Designing learning experiences
I have been very lucky over the last two weeks to present in the simply stunning city of Budapest and the smoky metropolis that is London. Both presentations were on the rather wooly concept of “designing learning experiences” rather than “designing events”
I write ‘wooly’ but thankfully most of the industry agrees that designing experiences is a great approach to creating loyalty, increasing enjoyment and improving information retention for our attendees.
Actually I also proudly write ‘wooly’ because I believe a presentation covering something as abstract as an idea of an ‘experience’ has to be pretty loose and particularly general. Or put more directly: how can one really present practically on how YOU can be creative? It is the concept not the application that one has to get across.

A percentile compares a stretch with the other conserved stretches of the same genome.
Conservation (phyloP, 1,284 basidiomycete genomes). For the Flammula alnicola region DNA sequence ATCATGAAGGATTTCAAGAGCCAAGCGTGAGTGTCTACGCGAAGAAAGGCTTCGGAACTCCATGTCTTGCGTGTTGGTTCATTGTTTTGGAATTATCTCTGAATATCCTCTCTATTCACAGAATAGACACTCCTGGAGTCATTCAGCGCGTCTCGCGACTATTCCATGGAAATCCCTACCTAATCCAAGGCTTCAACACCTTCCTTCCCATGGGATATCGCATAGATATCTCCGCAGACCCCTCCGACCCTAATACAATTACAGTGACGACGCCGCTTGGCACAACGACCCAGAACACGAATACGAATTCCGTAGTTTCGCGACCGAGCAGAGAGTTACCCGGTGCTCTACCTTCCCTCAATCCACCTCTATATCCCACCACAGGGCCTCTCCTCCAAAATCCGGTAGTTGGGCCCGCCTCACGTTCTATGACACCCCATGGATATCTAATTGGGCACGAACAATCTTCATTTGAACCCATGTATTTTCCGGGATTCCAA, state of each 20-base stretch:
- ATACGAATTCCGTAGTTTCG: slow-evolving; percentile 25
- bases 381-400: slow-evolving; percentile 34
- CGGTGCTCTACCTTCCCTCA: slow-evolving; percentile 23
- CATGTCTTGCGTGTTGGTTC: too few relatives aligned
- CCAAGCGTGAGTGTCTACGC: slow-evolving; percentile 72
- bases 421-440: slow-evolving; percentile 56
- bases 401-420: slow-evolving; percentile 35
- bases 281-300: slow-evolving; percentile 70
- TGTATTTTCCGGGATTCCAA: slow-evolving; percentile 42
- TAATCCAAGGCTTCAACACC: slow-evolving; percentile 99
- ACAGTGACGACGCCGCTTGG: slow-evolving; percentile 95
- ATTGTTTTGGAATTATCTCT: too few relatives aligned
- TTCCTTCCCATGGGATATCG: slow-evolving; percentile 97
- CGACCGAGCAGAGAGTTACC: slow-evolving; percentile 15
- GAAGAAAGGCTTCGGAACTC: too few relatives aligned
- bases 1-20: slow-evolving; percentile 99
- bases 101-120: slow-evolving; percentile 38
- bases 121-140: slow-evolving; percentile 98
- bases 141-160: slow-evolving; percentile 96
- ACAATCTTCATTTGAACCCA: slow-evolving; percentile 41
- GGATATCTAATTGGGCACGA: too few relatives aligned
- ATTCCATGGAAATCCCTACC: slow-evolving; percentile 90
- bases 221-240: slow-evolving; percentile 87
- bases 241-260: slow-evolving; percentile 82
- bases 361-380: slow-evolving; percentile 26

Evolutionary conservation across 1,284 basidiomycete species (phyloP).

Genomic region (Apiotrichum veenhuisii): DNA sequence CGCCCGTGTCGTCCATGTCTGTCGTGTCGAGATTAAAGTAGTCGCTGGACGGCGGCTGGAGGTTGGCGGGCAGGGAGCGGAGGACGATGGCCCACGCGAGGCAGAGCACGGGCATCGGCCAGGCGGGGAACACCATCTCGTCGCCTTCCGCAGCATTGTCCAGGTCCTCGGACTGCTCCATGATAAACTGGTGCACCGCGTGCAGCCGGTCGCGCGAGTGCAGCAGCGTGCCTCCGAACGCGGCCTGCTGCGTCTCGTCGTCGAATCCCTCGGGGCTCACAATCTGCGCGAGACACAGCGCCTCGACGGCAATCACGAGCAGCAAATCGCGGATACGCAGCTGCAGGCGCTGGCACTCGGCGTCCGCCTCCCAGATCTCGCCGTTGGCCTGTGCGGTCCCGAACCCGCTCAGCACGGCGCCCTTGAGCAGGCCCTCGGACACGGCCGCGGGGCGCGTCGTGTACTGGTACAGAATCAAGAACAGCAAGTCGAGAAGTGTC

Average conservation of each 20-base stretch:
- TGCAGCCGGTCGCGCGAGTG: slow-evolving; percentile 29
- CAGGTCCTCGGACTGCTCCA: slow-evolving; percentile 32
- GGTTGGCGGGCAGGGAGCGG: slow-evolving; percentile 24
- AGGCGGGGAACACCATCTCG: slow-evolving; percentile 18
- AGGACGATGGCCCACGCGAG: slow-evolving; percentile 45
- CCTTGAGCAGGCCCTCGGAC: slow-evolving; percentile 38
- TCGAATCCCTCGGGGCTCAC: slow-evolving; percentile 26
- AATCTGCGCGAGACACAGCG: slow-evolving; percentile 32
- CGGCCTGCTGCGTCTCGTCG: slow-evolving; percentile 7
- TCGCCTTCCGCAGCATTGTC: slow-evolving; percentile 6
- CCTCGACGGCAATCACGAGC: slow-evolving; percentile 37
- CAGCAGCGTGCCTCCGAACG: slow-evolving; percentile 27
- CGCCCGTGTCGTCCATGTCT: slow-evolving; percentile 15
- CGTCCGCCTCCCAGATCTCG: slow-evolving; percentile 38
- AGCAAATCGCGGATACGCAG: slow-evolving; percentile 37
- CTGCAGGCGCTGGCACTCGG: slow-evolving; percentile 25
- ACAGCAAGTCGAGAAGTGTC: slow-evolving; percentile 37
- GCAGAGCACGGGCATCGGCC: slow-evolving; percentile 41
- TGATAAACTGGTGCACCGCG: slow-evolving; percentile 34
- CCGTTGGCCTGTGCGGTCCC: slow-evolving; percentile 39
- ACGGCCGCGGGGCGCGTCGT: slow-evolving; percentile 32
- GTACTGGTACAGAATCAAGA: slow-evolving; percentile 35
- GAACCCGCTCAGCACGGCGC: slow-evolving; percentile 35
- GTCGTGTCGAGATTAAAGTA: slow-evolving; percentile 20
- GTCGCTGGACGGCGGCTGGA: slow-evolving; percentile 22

Designing learning experiences or learning events – what’s the REAL difference?
After my session in Hungry someone commented (I have a thick skin, it could have been a criticism) that I hadn’t offered any examples. Or put another way, I hadn’t created any ideas for them. Well, that my friend isn’t my job. Being creative means creating things. Not copying things. My job is to help you understand that the business events can be better. And one way to do that is to think of them as experiences not events.
Here’s the difference in a nut shell. When considering your next meeting, if you are thinking about feelings; senses; people; attendee state of mind; their environment and how to make this all different, then you will more than likely end up with an experience.
If you start by thinking about the size of the room; the desired profit; the number of seats around a table; the number of refreshment breaks, and how you can make everything similar to make your life easier, then you will end up with an event.
I will re-emphasise. People makes experiences. As an organiser you are the one person who can really make that event an experience.